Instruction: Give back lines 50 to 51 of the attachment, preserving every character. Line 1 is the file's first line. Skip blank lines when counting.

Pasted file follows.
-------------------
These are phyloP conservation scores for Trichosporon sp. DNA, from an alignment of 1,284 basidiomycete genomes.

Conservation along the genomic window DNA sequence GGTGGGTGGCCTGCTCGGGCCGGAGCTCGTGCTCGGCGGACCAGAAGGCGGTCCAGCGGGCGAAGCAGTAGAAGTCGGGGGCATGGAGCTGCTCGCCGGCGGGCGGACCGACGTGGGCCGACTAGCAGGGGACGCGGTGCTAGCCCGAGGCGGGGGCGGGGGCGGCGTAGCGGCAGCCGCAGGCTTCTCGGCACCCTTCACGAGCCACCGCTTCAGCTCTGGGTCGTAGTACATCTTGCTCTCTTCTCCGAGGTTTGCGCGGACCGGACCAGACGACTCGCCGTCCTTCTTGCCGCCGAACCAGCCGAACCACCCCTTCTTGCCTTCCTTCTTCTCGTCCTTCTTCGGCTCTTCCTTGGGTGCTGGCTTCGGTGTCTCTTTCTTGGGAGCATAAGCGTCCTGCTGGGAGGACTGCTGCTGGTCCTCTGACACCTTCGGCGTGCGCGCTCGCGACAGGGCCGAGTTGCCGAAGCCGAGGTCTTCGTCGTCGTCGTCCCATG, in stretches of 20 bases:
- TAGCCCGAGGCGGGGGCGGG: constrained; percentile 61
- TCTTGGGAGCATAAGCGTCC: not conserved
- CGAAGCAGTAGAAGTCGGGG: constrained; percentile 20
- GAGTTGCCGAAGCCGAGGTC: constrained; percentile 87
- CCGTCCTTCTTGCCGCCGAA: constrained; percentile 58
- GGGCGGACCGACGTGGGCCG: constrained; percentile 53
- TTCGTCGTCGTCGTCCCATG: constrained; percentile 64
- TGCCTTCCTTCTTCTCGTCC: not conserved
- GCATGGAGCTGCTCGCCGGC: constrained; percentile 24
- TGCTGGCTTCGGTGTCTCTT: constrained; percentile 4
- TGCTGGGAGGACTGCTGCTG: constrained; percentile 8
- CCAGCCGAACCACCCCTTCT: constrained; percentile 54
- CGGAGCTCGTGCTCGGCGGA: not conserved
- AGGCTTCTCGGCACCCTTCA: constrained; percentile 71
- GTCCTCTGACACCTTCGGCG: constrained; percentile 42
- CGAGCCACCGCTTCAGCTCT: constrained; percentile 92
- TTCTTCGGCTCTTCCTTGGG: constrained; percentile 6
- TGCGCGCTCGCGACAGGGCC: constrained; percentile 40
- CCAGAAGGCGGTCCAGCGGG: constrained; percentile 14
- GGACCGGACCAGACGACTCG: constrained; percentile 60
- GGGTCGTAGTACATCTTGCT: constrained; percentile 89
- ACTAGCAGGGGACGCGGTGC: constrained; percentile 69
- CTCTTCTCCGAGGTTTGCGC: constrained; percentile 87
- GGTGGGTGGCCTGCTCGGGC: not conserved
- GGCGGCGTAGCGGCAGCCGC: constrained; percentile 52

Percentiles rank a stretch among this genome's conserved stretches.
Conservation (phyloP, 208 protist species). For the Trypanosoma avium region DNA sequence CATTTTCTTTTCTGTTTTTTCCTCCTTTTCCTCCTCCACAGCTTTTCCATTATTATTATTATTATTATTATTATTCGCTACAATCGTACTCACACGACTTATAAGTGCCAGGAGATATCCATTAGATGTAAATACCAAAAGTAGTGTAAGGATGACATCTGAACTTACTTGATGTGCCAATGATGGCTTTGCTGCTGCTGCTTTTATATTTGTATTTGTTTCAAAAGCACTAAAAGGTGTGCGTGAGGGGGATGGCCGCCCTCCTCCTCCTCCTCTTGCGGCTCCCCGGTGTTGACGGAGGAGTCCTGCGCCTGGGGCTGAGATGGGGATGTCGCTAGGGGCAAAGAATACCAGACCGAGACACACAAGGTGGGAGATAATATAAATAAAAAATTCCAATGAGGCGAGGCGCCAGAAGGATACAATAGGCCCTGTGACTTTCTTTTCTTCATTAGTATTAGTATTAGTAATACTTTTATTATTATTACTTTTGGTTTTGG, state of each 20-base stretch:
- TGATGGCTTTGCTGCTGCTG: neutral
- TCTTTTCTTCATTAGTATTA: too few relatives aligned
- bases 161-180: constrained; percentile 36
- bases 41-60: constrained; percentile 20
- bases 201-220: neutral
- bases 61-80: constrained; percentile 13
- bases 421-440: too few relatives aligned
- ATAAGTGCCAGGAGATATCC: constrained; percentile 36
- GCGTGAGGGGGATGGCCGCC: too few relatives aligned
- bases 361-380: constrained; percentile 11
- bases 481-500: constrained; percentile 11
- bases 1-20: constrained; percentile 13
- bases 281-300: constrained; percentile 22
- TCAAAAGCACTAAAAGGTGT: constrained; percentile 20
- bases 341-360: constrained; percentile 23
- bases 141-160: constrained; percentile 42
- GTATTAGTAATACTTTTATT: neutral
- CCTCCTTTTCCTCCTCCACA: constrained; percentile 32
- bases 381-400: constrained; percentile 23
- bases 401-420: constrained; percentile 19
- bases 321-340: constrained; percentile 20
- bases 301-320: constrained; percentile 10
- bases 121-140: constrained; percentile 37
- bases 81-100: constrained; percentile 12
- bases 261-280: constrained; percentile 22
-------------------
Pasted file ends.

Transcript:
- bases 321-340: constrained; percentile 20
- bases 301-320: constrained; percentile 10